A Brief History of the U.S. Virgin Islands: Background information when reading Land of Love and Drowning

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Land of Love and Drowning

by Tiphanie Yanique

Land of Love and Drowning by Tiphanie Yanique
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  • First Published:
    Jul 2014, 368 pages
    Paperback:
    Jul 2015, 416 pages

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Book Reviewed by:
Sarah Sacha Dollacker

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About this Book

Beyond the Book:
A Brief History of the U.S. Virgin Islands

Print Review

The U.S. Virgin Islands Land of Love and Drowning opens in the early 1900s when the Virgin Islands were still under the control of Denmark. European powers, namely France, Denmark, and England, had taken an interest in the Virgin Islands since the early 1600s. Denmark settled St. John and St. Thomas by the mid-1600s, and purchased St. Croix from the French in 1733, forming the three islands into the Danish West Indies. The remaining large islands of significance were in British hands. A treaty in 1685 established a trading post for slaves in St. Thomas, allowed the island to develop an economy based on trade, while St. John and St. Croix maintained a plantation economy harvesting cane, cotton, and indigo. Interestingly, pirates, who were viewed as a source of income, were encouraged to hide out in the Islands during this time.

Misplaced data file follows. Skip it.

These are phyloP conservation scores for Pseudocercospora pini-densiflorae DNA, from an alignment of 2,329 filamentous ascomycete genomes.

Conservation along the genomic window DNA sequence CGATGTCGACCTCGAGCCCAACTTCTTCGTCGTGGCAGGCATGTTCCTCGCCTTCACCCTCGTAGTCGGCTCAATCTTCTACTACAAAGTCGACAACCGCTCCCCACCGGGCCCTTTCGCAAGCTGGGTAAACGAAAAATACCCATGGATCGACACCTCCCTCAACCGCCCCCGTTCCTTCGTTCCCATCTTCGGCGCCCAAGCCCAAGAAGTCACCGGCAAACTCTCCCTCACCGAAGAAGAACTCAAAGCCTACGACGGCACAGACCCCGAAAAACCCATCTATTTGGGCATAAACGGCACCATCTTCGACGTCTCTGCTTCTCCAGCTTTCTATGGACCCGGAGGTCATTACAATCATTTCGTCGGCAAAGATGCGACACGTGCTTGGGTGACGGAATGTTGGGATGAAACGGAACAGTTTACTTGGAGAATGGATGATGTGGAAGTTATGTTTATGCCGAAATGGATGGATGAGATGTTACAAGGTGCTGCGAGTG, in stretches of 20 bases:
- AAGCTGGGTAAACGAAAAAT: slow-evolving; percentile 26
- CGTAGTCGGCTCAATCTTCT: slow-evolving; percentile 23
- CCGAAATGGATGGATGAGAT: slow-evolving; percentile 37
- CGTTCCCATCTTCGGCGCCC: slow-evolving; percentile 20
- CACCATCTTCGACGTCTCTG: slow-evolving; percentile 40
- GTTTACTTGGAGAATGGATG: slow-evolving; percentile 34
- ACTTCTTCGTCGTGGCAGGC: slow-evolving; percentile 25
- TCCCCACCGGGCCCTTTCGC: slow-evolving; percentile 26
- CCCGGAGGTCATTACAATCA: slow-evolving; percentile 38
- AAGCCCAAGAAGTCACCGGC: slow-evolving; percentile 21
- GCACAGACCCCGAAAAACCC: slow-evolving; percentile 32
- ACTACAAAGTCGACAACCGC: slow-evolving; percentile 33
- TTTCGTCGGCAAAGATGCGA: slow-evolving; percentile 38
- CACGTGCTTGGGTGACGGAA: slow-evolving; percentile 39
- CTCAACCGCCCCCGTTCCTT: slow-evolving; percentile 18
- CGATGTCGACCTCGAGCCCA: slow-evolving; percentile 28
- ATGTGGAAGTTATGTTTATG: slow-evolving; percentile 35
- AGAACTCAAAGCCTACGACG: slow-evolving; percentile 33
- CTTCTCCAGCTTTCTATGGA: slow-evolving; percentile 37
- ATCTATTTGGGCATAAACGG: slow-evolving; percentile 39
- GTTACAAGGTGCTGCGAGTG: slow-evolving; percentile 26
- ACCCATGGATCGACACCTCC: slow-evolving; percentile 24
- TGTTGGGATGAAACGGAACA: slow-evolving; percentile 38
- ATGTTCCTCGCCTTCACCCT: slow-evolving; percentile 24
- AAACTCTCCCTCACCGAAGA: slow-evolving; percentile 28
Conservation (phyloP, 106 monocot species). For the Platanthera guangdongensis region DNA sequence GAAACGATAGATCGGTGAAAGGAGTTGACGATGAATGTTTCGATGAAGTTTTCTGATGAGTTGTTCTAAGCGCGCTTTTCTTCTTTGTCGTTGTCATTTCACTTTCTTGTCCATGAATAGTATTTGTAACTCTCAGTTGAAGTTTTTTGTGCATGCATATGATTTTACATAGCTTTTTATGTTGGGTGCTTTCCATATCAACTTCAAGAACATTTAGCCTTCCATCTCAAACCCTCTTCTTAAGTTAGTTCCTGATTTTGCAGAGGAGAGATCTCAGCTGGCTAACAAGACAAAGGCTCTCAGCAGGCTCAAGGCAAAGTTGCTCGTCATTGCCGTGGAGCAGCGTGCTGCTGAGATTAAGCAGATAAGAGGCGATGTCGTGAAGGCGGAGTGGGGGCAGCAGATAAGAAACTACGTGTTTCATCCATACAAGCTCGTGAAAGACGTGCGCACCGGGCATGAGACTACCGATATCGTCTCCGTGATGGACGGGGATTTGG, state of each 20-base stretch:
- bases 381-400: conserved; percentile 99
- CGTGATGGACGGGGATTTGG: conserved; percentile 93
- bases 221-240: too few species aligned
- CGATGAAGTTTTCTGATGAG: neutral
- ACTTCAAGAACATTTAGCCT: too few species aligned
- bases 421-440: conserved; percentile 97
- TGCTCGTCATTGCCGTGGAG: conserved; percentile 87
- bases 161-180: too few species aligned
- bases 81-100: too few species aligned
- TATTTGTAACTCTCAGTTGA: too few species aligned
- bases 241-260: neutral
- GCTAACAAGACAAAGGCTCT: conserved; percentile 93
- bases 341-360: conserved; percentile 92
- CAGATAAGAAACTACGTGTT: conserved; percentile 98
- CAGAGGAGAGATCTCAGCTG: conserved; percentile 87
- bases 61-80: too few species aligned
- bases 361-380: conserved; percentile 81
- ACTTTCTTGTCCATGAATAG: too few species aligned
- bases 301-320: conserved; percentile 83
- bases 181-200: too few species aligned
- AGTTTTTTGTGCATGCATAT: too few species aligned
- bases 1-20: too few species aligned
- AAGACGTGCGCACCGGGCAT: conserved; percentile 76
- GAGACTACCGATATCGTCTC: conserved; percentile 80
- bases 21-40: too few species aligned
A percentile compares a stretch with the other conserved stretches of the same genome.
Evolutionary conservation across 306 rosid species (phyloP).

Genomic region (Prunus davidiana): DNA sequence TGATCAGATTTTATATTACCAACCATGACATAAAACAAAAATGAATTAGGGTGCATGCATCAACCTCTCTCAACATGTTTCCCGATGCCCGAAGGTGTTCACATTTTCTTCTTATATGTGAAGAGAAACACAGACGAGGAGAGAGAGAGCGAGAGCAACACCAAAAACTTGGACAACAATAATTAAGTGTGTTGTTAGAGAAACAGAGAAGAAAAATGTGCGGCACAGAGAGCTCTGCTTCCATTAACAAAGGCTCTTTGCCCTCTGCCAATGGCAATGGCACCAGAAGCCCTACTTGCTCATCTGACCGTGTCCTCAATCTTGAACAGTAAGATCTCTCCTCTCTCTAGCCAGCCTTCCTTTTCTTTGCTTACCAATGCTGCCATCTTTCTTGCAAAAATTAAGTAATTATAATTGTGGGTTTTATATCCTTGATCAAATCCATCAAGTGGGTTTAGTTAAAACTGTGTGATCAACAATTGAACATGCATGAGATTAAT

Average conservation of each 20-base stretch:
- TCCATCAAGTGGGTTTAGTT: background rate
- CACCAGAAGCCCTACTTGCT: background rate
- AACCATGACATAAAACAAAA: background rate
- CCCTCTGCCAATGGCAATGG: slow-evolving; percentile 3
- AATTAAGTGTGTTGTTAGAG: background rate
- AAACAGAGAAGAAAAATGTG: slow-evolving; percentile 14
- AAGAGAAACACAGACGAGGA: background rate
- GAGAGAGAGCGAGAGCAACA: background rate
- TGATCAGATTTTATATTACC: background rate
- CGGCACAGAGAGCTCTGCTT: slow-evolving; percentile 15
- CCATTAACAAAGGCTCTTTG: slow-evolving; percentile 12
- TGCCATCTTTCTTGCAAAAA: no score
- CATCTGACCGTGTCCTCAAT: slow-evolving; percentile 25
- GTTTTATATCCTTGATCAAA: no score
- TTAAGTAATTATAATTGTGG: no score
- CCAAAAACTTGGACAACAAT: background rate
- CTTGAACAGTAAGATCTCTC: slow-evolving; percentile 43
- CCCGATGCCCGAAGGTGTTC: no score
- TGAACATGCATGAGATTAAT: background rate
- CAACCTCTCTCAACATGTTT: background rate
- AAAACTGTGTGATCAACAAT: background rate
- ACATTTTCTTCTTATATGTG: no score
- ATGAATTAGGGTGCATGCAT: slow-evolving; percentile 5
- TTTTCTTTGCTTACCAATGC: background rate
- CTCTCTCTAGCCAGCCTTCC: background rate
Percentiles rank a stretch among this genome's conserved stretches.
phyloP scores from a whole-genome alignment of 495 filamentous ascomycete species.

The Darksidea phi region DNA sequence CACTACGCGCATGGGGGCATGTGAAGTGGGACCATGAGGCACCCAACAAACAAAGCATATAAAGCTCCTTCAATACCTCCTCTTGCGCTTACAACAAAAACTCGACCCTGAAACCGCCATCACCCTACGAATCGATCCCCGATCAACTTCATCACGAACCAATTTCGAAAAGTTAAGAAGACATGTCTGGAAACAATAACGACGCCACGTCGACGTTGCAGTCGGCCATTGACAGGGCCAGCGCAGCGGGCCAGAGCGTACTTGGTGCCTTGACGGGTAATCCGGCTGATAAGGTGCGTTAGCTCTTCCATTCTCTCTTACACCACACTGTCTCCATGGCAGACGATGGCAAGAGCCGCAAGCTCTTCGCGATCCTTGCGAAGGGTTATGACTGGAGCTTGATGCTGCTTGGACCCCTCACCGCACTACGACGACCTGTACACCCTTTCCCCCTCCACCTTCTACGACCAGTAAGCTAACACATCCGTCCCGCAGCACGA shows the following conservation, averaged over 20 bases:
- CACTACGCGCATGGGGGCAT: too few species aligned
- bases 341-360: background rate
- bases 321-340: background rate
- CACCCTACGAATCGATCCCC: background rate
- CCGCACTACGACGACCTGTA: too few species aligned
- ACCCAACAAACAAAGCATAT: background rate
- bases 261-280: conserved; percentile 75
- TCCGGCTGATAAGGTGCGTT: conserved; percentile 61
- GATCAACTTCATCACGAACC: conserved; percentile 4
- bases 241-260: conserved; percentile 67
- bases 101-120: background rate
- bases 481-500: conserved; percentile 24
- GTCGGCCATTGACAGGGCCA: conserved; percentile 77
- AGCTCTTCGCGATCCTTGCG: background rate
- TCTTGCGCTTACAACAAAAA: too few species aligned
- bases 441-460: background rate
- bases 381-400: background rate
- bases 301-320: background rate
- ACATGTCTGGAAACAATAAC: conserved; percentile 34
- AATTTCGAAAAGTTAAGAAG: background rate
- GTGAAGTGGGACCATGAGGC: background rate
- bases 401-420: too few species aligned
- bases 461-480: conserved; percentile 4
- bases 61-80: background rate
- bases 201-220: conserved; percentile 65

By the 1800s, the slave trade had been outlawed — in 1848, slaves were freed — piracy had disappeared, and the agriculture value of the Islands severely declined. The Danish West Indies had become a backwater. The United States, however, recognized the Islands' strategic position during World War I and purchased them from Denmark for $25 million in gold. However, the Islands' inhabitants were not granted American citizenship until 1927, a delayed decision that caused frustration among the Islanders. Another point of contention was the United States' decision to have the Military and Department of the Interior administer the Islands. Today, USVI is run by an elected governor under the jurisdiction of the United States President.

The transition from the Danish West Indies to the U.S. Virgin Islands — as Yanique explains in her novel — was belabored and not received well. Though the economy improved, and the Islanders were eventually granted American citizenship, the influx of American tourists created a class system that reached a head in the 1970s. As more Americans came to the Islands and purchased beachfront property, many of the beaches that had been enjoyed by native Islanders for generations became off-limits. The Open Shoreline Act of 1971 ensured that all beaches within 50 feet of the tidal zone could be used by the public.

Although the novel focuses primarily on the U.S. Virgin Islands, it also features Anegada, which is under the jurisdiction of the British Virgin Islands.

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This article was originally published in August 2014, and has been updated for the July 2015 paperback release. Click here to go to this issue.

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